Aug 25, 2019


Is Emotional Health Significant for a Poker Player?

Playing or doing the same job for a long period of time can tire anyone. Although playing poker for a longer period of time is a thrilling and rewarding process, it has a strong emotional impact. This article won’t talk about having a major dent to your bankroll, but the amount of mental strength it requires to be at peace.


This is one of the most important qualities a poker player has and it has the capability of making or breaking a player’s career. However, people erroneously think that patience is only limited to waiting for the best hand to come your way. Patience can be waiting for the right tournament to start which has a format that you’re good at, instead of randomly playing because you wish to.


Poker players generally study the strengths and weaknesses of their opponents but never focus on their own weaknesses. Each hand and your opponent’s reaction to it increases the level of stress in you. So, it would be smart to observe what causes you to tilt? What are the reasons behind the pressure build-up?

Therefore, it is advised to take full breaks from playing on a regular basis. Sit back and relax, and try not to think about the hands you played. Abstain from self-analysis in this period.

Climb the Levels

Whenever you’re at a table, always notice who are amateur players and who are highly experienced professionals. This will help you learn a lot from the professional poker players and eventually climb the levels. Make sure you target the right kind of player to oust him/her from the table and equally respect the presence of the pros.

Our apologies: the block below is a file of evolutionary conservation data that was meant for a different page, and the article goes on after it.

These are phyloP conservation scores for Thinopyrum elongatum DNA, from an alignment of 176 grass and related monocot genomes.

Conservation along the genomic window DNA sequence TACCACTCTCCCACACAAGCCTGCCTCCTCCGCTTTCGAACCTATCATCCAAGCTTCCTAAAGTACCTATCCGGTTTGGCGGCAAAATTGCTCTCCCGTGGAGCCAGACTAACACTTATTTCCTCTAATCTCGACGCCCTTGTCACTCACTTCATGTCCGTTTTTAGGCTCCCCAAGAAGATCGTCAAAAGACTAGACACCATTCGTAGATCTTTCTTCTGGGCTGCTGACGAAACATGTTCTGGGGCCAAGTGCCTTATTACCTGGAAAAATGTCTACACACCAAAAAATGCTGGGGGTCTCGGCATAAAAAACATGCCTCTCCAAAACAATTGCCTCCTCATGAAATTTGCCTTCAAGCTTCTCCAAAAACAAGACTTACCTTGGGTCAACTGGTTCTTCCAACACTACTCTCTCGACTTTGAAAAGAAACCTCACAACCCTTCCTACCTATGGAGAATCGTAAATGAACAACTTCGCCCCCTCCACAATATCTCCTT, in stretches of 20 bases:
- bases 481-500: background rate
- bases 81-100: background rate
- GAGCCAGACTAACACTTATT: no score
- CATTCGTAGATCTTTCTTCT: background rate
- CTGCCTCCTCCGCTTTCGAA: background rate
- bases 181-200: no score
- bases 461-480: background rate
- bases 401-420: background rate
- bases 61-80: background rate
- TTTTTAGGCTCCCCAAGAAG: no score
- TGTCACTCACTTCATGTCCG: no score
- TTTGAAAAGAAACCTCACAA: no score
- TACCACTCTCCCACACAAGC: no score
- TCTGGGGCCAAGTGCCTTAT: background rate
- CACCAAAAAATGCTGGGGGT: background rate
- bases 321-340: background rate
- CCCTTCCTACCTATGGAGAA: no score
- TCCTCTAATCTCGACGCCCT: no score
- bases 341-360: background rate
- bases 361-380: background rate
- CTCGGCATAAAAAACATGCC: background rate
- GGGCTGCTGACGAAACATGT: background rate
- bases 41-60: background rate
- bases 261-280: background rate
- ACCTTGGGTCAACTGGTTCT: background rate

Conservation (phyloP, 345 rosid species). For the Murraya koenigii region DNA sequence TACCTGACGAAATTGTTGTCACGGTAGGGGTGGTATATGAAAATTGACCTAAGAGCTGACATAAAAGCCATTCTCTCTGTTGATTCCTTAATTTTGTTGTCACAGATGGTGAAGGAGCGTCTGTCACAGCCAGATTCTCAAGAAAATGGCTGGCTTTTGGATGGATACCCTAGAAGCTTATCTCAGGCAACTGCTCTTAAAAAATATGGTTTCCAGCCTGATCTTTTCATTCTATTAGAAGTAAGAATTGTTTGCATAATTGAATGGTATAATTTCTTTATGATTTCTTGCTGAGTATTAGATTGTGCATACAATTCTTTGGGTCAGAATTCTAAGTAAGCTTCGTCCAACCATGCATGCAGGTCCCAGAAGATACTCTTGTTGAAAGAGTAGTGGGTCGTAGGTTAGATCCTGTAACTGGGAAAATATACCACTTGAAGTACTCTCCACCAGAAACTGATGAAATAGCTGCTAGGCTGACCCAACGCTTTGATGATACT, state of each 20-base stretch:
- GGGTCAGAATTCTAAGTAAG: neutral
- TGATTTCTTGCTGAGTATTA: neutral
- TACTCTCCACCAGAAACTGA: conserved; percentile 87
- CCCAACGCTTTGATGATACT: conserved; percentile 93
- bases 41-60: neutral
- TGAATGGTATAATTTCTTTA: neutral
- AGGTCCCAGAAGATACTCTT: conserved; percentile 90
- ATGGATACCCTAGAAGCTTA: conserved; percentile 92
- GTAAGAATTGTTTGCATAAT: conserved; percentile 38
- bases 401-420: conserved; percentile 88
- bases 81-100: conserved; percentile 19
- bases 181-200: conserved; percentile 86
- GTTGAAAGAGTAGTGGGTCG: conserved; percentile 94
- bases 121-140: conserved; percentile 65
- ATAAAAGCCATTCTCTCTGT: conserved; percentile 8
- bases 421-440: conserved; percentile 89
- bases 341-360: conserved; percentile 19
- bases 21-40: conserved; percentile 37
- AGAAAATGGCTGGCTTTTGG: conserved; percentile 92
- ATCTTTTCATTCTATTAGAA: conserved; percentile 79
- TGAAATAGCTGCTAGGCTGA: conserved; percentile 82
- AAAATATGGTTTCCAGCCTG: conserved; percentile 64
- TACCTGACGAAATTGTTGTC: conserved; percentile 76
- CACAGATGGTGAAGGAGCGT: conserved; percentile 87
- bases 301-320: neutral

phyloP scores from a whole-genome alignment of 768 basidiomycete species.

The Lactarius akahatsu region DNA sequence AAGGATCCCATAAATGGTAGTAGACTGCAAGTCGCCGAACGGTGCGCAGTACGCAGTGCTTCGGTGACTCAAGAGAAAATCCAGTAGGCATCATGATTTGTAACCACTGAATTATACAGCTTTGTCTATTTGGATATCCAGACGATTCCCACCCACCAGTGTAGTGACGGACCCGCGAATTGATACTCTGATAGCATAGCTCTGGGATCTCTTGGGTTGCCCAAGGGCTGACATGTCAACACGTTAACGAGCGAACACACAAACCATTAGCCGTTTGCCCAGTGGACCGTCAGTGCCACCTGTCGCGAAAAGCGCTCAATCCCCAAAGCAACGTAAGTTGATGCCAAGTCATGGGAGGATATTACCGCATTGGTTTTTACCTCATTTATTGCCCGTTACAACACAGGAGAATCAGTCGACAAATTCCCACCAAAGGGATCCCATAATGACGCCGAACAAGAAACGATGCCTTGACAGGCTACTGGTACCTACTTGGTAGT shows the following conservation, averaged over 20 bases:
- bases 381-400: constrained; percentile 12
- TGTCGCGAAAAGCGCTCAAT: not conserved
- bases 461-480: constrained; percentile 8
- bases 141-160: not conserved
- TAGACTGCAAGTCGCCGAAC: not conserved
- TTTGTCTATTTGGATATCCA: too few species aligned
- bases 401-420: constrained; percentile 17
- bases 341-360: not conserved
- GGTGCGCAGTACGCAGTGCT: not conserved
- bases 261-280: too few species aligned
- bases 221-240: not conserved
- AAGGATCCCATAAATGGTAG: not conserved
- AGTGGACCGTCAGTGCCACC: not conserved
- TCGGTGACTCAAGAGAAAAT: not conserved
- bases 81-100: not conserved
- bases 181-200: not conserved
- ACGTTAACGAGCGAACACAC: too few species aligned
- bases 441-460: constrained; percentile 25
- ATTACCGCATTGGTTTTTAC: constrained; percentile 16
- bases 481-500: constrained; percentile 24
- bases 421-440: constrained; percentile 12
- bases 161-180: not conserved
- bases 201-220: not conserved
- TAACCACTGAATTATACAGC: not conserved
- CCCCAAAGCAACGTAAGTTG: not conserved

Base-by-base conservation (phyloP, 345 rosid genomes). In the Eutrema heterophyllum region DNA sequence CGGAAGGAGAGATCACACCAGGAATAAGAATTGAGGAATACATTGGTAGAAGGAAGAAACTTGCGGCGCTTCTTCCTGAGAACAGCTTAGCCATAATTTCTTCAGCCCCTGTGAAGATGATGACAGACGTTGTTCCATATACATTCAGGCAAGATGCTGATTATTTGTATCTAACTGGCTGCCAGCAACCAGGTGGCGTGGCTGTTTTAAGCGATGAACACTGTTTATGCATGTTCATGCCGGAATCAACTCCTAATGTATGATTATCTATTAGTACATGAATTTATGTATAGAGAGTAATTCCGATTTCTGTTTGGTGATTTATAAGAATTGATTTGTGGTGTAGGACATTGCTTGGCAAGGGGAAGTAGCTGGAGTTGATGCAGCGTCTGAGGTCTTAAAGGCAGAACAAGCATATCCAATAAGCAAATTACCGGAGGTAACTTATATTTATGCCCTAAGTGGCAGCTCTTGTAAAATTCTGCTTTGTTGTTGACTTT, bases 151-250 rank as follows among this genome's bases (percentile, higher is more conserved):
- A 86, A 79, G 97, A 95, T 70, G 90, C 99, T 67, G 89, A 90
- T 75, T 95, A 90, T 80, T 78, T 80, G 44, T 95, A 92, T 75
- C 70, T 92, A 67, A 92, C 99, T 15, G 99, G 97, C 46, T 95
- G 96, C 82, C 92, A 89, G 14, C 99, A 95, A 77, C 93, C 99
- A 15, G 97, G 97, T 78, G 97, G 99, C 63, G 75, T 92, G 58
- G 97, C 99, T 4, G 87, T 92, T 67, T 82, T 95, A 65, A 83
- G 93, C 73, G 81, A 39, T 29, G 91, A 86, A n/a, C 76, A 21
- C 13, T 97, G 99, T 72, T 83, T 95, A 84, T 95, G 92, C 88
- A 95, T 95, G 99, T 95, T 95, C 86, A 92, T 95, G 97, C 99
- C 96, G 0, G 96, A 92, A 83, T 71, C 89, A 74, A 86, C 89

Tilt is an inevitable barrier in the psychological well-being of a poker player. It is natural for a player who researches and self-analyses his/her gameplay, consume study material and still lose at the felts. It is a feeling of disappointment because they folded to a bluff, got their bluff called and many other reasons. Make sure you never allow it to control you and how you play the following hands.

Emotional health should be a priority for everyone. When you stick to one particular kind of lifestyle, it becomes a duty towards yourself to give yourself some breaks. Indulge in self-analysis, but over-analyzing is also not a healthy practice.

A Poker Routine of Sorts!

They say habits die hard, which means if a man works towards doing a certain task in a certain way, it becomes ingrained in their subconscious mind. Making it worth your while in poker requires you to do the same because you have to make logical decisions in a split of a second. Therefore, the decisions you make are based on your knowledge that is stored in your subconscious mind.

Here are a few habits that you can develop in order to have a promising career as a professional poker player:

Be Vigilant- Scan the Table in the Pre-flop Phase

Always try to read the behaviour of the players behind you. Use of software (HUD- head-up display) that collects and displays statistics about your opponents is the smartest move to make. This helps in finding looser open raises that you might get away with and also notice non-standard stack sizes that might shove over you.

Don’t Let Your Ups & Downs Bother You

Variance is the biggest demon a poker player faces. It comes with inevitability and can/should be fought with all the positivity. Dwelling in the past has never helped anyone, and the best part about poker is that you can always counter the effect of a big loss with a huge win eventually. Regular usage of tracking software and monitoring your bankroll is not advised in the short-term. This will protect you from some major tilts.

Practice Hand Reading